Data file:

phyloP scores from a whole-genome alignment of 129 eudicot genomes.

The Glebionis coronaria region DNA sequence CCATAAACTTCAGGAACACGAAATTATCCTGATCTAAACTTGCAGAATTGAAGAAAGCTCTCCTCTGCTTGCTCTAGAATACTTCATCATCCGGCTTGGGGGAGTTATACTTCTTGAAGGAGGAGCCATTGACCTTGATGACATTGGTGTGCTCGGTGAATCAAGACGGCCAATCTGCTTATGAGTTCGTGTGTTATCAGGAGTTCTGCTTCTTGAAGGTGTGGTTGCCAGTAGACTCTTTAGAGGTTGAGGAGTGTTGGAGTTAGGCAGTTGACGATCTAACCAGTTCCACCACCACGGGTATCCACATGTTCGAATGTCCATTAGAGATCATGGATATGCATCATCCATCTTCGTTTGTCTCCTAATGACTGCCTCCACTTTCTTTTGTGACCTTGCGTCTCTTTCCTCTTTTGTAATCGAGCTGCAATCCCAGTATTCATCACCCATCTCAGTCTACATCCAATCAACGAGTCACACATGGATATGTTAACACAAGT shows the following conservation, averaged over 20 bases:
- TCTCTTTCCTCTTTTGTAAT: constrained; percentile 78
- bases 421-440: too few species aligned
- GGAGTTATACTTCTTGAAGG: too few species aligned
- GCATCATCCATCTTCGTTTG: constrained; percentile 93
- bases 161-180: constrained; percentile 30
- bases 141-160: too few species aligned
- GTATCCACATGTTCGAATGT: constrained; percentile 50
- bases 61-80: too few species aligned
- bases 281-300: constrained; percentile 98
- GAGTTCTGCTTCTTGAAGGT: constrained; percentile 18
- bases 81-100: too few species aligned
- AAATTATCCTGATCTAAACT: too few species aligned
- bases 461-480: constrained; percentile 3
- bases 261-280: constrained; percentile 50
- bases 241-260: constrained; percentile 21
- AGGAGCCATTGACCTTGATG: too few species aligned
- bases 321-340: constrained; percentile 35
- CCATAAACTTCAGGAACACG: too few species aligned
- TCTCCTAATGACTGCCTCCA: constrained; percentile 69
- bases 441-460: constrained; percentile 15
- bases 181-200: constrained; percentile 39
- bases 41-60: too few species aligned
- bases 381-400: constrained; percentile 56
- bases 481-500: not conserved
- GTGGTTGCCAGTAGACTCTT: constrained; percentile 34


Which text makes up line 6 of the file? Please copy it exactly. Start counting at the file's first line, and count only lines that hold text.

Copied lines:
- GCATCATCCATCTTCGTTTG: constrained; percentile 93